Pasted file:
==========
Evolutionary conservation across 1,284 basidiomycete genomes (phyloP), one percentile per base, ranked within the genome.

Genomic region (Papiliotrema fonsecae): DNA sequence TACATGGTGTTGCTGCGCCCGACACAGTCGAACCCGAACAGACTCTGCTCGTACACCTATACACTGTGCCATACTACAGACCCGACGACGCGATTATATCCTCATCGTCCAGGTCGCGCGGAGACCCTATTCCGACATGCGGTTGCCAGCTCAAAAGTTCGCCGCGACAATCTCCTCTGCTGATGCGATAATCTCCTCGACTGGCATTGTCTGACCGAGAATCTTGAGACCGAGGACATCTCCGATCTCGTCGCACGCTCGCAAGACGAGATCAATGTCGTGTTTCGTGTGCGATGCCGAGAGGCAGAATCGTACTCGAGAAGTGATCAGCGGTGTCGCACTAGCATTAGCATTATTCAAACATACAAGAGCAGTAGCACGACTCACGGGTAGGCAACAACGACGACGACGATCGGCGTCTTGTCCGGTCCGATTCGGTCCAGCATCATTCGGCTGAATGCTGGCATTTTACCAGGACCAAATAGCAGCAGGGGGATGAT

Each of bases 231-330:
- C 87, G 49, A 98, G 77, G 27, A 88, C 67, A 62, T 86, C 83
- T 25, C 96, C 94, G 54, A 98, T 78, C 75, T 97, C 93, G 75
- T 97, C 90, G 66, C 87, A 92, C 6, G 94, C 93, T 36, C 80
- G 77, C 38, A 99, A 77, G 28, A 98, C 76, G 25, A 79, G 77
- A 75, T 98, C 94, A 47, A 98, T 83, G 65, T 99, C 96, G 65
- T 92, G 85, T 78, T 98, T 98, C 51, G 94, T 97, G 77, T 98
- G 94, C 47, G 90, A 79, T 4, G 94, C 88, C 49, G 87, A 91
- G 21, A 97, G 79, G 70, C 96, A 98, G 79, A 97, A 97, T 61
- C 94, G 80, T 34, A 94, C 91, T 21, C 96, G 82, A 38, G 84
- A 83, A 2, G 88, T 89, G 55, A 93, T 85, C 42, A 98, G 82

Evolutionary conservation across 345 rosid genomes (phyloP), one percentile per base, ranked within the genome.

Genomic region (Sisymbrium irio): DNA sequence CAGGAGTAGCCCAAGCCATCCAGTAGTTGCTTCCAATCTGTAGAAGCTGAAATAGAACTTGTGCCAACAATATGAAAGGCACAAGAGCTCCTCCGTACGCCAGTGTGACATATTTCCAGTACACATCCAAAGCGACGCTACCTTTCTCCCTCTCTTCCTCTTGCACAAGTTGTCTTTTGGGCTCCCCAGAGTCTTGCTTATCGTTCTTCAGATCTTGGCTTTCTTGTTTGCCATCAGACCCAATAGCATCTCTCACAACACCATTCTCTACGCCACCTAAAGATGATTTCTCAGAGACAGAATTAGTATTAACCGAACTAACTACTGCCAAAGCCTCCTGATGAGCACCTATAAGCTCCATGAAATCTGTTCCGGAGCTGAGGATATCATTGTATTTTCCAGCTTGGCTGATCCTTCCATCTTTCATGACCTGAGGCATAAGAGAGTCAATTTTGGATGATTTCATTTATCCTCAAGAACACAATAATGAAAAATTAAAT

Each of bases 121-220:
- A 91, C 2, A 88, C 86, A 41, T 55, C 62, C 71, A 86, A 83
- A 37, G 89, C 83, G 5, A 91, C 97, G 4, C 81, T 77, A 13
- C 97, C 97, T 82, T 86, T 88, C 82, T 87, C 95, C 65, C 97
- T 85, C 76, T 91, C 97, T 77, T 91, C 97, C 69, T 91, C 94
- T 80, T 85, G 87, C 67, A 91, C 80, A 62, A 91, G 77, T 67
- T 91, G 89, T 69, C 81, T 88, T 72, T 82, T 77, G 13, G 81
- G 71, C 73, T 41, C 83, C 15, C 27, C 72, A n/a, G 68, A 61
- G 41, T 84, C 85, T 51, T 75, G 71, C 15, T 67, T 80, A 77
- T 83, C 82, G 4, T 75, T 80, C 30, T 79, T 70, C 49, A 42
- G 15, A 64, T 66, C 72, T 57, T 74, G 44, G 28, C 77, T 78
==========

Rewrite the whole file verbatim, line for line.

Evolutionary conservation across 1,284 basidiomycete genomes (phyloP), one percentile per base, ranked within the genome.

Genomic region (Papiliotrema fonsecae): DNA sequence TACATGGTGTTGCTGCGCCCGACACAGTCGAACCCGAACAGACTCTGCTCGTACACCTATACACTGTGCCATACTACAGACCCGACGACGCGATTATATCCTCATCGTCCAGGTCGCGCGGAGACCCTATTCCGACATGCGGTTGCCAGCTCAAAAGTTCGCCGCGACAATCTCCTCTGCTGATGCGATAATCTCCTCGACTGGCATTGTCTGACCGAGAATCTTGAGACCGAGGACATCTCCGATCTCGTCGCACGCTCGCAAGACGAGATCAATGTCGTGTTTCGTGTGCGATGCCGAGAGGCAGAATCGTACTCGAGAAGTGATCAGCGGTGTCGCACTAGCATTAGCATTATTCAAACATACAAGAGCAGTAGCACGACTCACGGGTAGGCAACAACGACGACGACGATCGGCGTCTTGTCCGGTCCGATTCGGTCCAGCATCATTCGGCTGAATGCTGGCATTTTACCAGGACCAAATAGCAGCAGGGGGATGAT

Each of bases 231-330:
- C 87, G 49, A 98, G 77, G 27, A 88, C 67, A 62, T 86, C 83
- T 25, C 96, C 94, G 54, A 98, T 78, C 75, T 97, C 93, G 75
- T 97, C 90, G 66, C 87, A 92, C 6, G 94, C 93, T 36, C 80
- G 77, C 38, A 99, A 77, G 28, A 98, C 76, G 25, A 79, G 77
- A 75, T 98, C 94, A 47, A 98, T 83, G 65, T 99, C 96, G 65
- T 92, G 85, T 78, T 98, T 98, C 51, G 94, T 97, G 77, T 98
- G 94, C 47, G 90, A 79, T 4, G 94, C 88, C 49, G 87, A 91
- G 21, A 97, G 79, G 70, C 96, A 98, G 79, A 97, A 97, T 61
- C 94, G 80, T 34, A 94, C 91, T 21, C 96, G 82, A 38, G 84
- A 83, A 2, G 88, T 89, G 55, A 93, T 85, C 42, A 98, G 82

Evolutionary conservation across 345 rosid genomes (phyloP), one percentile per base, ranked within the genome.

Genomic region (Sisymbrium irio): DNA sequence CAGGAGTAGCCCAAGCCATCCAGTAGTTGCTTCCAATCTGTAGAAGCTGAAATAGAACTTGTGCCAACAATATGAAAGGCACAAGAGCTCCTCCGTACGCCAGTGTGACATATTTCCAGTACACATCCAAAGCGACGCTACCTTTCTCCCTCTCTTCCTCTTGCACAAGTTGTCTTTTGGGCTCCCCAGAGTCTTGCTTATCGTTCTTCAGATCTTGGCTTTCTTGTTTGCCATCAGACCCAATAGCATCTCTCACAACACCATTCTCTACGCCACCTAAAGATGATTTCTCAGAGACAGAATTAGTATTAACCGAACTAACTACTGCCAAAGCCTCCTGATGAGCACCTATAAGCTCCATGAAATCTGTTCCGGAGCTGAGGATATCATTGTATTTTCCAGCTTGGCTGATCCTTCCATCTTTCATGACCTGAGGCATAAGAGAGTCAATTTTGGATGATTTCATTTATCCTCAAGAACACAATAATGAAAAATTAAAT

Each of bases 121-220:
- A 91, C 2, A 88, C 86, A 41, T 55, C 62, C 71, A 86, A 83
- A 37, G 89, C 83, G 5, A 91, C 97, G 4, C 81, T 77, A 13
- C 97, C 97, T 82, T 86, T 88, C 82, T 87, C 95, C 65, C 97
- T 85, C 76, T 91, C 97, T 77, T 91, C 97, C 69, T 91, C 94
- T 80, T 85, G 87, C 67, A 91, C 80, A 62, A 91, G 77, T 67
- T 91, G 89, T 69, C 81, T 88, T 72, T 82, T 77, G 13, G 81
- G 71, C 73, T 41, C 83, C 15, C 27, C 72, A n/a, G 68, A 61
- G 41, T 84, C 85, T 51, T 75, G 71, C 15, T 67, T 80, A 77
- T 83, C 82, G 4, T 75, T 80, C 30, T 79, T 70, C 49, A 42
- G 15, A 64, T 66, C 72, T 57, T 74, G 44, G 28, C 77, T 78